Potential benefits aside, the risk of dropping a chain appears considerably higher, as Sean Yates, the directeur sportif in the 2012 Team Sky car recalls: “At the Tour, the Sky mechanics were told that dropping the chain was not an option. So they designed a chain guard to make sure that wasn’t going to happen. You can drop a chain from round rings too and it’s not really commented on, but with Osymetric it’s a big deal.”

Wiggins Qatar TT

Since his Tour de France victory, Wiggins has changed to conventional round chainrings

Do they work?

Yes: Dr Mark Pharaoh, Founder of Peekrings, supplier of chainrings for Sarah Storey’s Hour record attempt bike

Oval chainrings can improve the feel and smoothness of your pedalling action, reduce dead-spots and improve the activation of your glutes and hamstrings. Set up correctly, you shouldn’t be able to feel the oval. At Peekrings, we use the force curve from a Wattbike test (or some power cranks) to tailor the position of the oval relative to the cranks, so that every oval ring we make is specific to the rider.

No: Paul Barratt, English Institute of Sport on the biomechanical elements for British Cycling

The studies looking into tangible measures of performance are mixed, to say the best. The claims made for non-round rings is that they delay the onset of muscle fatigue in the quadriceps. The evidence isn’t there to say that it preferentially alters the loading on different muscle groups. It’s not to say the notion of a non-circular chainring should be dismissed, it’s just there isn’t the evidence out there to support the claims made for them.

>>> Which pedal system is best for you?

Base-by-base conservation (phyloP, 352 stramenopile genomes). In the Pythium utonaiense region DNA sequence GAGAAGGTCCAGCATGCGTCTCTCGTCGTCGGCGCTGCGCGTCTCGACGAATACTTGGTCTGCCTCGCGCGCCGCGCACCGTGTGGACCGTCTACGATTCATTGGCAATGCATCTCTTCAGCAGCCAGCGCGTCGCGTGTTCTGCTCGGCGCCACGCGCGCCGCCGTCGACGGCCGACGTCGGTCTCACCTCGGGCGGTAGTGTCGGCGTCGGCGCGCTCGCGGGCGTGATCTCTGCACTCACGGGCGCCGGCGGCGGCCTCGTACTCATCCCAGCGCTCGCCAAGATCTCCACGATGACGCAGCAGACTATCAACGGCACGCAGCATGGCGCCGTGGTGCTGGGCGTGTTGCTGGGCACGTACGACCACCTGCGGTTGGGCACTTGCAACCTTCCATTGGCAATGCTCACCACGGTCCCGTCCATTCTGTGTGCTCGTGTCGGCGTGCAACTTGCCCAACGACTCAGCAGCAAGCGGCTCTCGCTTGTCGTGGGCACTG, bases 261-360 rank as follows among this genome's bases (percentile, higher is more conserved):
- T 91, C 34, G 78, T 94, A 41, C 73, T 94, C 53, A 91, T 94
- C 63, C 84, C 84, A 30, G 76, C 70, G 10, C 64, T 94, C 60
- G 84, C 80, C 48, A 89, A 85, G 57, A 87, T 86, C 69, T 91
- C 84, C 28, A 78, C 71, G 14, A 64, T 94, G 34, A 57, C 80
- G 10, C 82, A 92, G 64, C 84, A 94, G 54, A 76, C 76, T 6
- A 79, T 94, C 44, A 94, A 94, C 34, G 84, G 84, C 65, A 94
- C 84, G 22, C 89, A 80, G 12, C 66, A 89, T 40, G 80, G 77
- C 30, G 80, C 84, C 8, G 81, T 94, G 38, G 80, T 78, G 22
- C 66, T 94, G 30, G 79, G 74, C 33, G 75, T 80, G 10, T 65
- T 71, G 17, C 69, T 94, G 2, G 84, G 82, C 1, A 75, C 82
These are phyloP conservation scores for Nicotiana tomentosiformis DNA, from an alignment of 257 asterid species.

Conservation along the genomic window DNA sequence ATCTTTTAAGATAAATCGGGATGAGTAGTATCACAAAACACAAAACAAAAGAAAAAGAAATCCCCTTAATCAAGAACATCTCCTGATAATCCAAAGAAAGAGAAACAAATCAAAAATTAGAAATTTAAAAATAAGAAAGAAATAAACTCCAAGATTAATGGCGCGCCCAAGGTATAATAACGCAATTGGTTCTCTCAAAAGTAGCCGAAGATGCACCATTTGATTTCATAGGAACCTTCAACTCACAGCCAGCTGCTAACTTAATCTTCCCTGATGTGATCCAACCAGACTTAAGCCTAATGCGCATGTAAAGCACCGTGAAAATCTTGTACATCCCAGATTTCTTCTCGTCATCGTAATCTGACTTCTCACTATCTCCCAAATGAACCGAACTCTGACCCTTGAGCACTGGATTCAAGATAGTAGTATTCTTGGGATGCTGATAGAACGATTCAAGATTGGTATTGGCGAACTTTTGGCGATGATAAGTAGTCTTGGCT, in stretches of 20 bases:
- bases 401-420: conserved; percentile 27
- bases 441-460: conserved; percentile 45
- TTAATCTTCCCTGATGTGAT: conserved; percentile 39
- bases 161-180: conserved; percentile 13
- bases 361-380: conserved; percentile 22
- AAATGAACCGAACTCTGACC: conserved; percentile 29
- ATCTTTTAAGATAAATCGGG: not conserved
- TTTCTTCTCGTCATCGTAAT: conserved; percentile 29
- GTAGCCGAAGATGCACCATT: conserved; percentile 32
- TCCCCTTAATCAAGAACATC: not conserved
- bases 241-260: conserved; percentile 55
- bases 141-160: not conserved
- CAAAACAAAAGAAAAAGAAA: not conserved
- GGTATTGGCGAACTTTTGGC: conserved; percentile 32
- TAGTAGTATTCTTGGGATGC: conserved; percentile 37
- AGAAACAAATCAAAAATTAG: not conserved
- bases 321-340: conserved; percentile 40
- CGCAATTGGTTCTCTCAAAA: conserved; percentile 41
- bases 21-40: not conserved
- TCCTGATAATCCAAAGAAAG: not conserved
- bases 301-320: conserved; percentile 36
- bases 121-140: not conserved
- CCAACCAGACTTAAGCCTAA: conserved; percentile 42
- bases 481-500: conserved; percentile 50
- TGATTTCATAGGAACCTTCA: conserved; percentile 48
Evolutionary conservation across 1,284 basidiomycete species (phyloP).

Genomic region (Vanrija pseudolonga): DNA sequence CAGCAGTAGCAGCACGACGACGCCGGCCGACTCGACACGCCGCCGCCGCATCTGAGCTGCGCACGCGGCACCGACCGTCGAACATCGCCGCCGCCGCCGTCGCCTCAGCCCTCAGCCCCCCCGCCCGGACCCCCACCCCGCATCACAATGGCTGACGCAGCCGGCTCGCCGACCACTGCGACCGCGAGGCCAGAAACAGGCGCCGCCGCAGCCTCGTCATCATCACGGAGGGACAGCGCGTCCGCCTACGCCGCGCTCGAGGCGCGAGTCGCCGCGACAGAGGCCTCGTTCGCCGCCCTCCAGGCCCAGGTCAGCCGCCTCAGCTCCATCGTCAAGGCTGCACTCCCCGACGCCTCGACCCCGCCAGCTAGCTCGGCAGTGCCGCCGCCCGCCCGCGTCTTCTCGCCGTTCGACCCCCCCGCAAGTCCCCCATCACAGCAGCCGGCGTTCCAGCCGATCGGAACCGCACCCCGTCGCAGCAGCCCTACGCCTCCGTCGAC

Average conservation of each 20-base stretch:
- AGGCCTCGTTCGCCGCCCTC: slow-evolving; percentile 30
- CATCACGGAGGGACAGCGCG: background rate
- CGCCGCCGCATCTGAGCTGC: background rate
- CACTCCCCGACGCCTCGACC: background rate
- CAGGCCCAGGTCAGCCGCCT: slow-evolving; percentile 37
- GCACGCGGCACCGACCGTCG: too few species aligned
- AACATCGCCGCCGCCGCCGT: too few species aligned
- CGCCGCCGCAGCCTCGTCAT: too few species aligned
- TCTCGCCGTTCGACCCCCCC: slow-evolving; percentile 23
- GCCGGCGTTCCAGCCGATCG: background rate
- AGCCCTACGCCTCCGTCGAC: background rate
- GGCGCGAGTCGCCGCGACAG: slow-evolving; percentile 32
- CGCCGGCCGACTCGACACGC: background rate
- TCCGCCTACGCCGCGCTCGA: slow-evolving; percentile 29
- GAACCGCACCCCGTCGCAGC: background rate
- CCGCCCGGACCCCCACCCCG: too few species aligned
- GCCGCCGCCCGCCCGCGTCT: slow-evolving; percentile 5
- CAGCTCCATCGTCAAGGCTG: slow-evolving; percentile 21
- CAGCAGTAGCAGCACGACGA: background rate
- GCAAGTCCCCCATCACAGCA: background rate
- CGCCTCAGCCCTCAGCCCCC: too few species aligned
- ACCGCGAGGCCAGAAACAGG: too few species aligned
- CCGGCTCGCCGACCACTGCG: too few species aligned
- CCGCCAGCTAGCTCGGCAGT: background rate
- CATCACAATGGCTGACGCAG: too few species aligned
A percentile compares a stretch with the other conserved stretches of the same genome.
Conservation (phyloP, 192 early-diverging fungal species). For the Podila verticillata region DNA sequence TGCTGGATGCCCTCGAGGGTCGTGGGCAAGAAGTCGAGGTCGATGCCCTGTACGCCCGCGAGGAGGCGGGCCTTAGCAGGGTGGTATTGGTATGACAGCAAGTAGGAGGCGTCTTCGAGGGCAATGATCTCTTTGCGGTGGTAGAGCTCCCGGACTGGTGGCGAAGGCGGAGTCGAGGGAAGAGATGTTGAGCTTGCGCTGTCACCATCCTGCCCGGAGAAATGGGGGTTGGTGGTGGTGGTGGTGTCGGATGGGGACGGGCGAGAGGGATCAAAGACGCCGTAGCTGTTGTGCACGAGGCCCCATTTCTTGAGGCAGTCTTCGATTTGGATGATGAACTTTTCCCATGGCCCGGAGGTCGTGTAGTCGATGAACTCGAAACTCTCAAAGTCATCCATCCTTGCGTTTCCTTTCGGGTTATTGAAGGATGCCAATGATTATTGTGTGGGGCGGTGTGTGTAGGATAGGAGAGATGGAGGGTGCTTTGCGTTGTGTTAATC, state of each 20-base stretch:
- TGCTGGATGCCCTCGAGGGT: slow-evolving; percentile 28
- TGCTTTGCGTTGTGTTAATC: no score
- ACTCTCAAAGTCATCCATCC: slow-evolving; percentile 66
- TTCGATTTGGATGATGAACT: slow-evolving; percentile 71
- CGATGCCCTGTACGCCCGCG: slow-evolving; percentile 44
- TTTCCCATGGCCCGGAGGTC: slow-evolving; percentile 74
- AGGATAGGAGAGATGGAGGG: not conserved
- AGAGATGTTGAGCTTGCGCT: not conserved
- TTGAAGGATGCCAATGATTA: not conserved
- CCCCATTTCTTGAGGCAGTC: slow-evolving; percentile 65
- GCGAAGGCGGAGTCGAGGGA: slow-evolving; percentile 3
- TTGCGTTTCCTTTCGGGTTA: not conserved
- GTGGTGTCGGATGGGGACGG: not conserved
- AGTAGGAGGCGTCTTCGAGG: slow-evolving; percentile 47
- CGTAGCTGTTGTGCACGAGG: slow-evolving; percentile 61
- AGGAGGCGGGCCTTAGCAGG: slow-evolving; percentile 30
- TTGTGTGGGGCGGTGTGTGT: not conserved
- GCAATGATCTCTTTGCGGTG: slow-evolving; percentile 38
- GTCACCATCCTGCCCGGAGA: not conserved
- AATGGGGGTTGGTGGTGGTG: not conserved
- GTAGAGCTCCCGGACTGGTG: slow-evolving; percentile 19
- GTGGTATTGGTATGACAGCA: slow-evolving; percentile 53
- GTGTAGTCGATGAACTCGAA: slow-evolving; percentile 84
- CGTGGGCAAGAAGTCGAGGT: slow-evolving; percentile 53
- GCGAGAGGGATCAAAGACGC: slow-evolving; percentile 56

Our take

The jury is out regarding the mechanical basis for non-round rings. However, from a psychological point of view, the case in their favour is more compelling. A placebo has the potential to offer a significant performance gain. That said, the disadvantages of lower-quality shifting and the potential chain drop are significant, especially in a race situation.

  • Kev

    Shimano come to the conclusion years ago that their Biopace rings didn’t make a difference. They said they did when they made them, stopped making them when they decided they didn’t. or at least that’s what I thought.

    • Michael9218

      Ironically, Biopace was based on the opposite theory to current non-round rings in that the Biopace design was meant to slow your movement through the dead zone and speed it up in the power zone. The result was more stress on your knees in the dead zone as the ring was actually larger in radius when you were in the dead zone (12-2 o’clock in the pedal stroke). Current non-round rings are based on an opposite theory to reduce the effective gear ratio in this dead zone and increase the effective gear ratio as your leg straightens (where you have more power available). I’ve been using various designs of non-round rings for several years and can say for me that they do work. More power and less fatigue.

      • Kev

        My memory isn’t good enough to remember that. Thank you for clearing it up.

  • Gordon

    This style of ring has been out since the late 70’s. Shimano made them. I can’t speak for the science behind the theory , just that it’s not totally a new idea.